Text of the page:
I’m very reluctant to say “should”, I think everyone needs to have a choice in this. And I think we need to understand the parameters of that choice. When does it make sense for technology to be used in an immersive environment? Personally, you know, when would I feel comfortable having a piece of technology on me? And what value Am I getting out of it? On the flip side, I have my mobile phone, which has location services turned on, probably more than I understand or want. And that’s going off to a third party doing which watch? I don’t know. So I think there needs to be a question around what do I want as an individual? What services do I want? What services Am I willing to pay for? And what do I give up as part of that engagement? And am I giving it up freely, which I think we have to work towards. And I think that honesty and transparency have to be brought into the conversation, I think banner comes back to the rules of government. Government is not a private sector organisation or government is one that looks after all individuals, what are poor, what a rich, and that’s another conversation as well, to ensure that whatever technology is brought into the future isn’t just for the rich, it’s for everybody, and what has to be integrated. And so these are big questions. This is where we need to have conversations, and not just one person, but multiple stakeholders involved to fundamentally work towards defining what does good look like a simple question, but a hard one to answer. And hovering is john.

John Parkin 6:25
Hi, Carlton. I’m talking

about exactly this now. A minute ago, my answer to that last question is: Never. Full stop.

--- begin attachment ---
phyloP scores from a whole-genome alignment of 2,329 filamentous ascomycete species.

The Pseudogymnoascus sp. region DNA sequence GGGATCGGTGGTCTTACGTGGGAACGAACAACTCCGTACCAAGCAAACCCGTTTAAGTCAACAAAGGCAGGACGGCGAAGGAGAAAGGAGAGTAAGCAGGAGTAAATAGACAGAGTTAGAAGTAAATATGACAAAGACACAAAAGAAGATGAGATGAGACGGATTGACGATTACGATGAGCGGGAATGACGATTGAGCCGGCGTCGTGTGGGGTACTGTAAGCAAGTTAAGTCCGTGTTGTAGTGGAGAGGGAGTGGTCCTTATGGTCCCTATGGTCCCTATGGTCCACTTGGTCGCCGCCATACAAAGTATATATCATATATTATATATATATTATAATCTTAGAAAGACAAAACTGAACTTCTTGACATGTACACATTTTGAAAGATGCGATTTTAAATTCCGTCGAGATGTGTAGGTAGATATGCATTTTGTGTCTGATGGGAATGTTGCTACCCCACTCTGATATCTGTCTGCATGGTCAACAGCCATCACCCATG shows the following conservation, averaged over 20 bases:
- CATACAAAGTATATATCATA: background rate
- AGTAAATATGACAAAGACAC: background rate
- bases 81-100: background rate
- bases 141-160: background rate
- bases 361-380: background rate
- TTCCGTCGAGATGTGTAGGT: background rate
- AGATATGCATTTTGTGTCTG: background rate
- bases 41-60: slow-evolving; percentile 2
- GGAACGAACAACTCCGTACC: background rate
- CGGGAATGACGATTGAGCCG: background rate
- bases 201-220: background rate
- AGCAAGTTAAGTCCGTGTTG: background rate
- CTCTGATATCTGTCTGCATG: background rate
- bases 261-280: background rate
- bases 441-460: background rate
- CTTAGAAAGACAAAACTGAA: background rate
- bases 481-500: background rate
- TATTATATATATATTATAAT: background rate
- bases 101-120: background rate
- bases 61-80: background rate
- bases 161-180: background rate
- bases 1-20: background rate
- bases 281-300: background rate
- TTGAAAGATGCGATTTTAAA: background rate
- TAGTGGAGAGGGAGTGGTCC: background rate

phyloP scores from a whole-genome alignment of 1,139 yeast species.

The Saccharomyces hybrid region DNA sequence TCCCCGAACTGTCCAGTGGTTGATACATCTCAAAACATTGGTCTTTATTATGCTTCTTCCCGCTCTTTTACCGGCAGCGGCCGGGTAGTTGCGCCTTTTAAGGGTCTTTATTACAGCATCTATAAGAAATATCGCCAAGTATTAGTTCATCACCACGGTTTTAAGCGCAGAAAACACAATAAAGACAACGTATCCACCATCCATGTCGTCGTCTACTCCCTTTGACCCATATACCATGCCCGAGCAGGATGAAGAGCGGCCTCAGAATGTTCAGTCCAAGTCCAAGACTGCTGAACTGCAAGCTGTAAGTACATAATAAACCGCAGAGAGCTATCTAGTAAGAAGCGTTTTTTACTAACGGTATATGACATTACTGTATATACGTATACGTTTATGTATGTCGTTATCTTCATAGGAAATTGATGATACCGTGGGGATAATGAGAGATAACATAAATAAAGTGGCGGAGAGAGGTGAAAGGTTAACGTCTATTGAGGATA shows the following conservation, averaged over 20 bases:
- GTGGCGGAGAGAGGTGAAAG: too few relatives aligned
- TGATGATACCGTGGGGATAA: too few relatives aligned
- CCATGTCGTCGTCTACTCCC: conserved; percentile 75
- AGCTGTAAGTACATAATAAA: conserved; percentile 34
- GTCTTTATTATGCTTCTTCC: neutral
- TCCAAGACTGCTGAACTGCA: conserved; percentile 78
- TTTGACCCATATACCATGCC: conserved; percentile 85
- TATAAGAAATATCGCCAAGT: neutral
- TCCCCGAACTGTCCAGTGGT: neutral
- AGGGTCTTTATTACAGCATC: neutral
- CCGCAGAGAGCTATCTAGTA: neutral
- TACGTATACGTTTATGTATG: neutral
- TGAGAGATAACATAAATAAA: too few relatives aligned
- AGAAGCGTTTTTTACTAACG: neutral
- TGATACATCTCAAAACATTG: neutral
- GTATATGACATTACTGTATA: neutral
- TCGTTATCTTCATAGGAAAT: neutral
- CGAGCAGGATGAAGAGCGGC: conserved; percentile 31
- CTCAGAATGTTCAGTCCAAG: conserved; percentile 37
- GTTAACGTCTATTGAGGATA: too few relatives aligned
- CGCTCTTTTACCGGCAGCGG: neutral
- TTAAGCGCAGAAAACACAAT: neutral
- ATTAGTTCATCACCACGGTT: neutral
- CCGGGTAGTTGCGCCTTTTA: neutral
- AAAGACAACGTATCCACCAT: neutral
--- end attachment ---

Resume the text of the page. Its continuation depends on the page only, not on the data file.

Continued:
Carlton Reid 6:25
Especially with the poor. Yeah, because yeah, all the rich people can have beacons and can talk to cars. But then what about every else

John McCarthy 8:02
must be fully integrated, but I think we should have the choice.

John Parkin 8:06
And it has to be a level playing field. And therefore, if you have an autonomous vehicle, that has to be able to operate around people, people, not people with tech.

John McCarthy 8:10
100% agree, completely agree.

Carlton Reid 8:12
But the bike industry isn’t going that way. Of course, the bike industry, Trek, whole bunch of a bike companies are going down the tech route, and it’s like, well, hang on, that’s for the $2,000 bike person, but it’s not for the person that’s already good with it.

John McCarthy 8:26
But you see it even in the cycling comminity as I see I’m like I wasn’t really committed cyclists now. Like first kinda put us on the back burner slightly, but you know, cycling and you know, fantastic apps like Strava and others and you know, cycling as a hobby becomes cycling as well. I look at my metrics to see I’m performing against my competitors or you know, my my fellow cyclist we

John Parkin 8:52
performing safety function, those

John McCarthy 8:55